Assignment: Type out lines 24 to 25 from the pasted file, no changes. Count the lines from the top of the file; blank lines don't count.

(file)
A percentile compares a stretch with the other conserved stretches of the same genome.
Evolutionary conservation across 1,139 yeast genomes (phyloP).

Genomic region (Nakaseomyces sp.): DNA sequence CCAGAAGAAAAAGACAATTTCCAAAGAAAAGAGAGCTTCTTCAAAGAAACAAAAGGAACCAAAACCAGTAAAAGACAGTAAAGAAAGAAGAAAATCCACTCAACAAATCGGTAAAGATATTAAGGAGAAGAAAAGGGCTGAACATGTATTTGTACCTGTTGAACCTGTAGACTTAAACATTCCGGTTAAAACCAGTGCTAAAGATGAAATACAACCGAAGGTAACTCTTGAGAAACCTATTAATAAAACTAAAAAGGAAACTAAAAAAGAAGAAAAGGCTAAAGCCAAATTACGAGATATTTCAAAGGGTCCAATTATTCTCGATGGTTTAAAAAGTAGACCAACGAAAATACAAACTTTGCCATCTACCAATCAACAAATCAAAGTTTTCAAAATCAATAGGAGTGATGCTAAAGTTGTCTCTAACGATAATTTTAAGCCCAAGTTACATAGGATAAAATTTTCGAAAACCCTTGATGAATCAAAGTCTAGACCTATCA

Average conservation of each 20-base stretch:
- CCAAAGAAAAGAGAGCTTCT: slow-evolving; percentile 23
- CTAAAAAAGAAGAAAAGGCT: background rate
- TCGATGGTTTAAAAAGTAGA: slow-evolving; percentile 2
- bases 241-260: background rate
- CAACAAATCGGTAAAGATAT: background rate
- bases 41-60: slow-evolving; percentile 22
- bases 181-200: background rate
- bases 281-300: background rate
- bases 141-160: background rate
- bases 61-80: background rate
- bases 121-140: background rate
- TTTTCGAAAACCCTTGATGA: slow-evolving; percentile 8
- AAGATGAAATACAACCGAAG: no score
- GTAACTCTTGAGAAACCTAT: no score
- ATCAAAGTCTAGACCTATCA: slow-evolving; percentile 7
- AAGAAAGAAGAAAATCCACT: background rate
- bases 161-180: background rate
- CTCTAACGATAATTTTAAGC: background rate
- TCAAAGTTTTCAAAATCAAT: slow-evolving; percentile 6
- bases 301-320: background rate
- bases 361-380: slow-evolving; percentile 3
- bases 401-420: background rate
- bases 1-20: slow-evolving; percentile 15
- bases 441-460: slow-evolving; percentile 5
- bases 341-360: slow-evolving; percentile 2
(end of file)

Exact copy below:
- bases 301-320: background rate
- bases 361-380: slow-evolving; percentile 3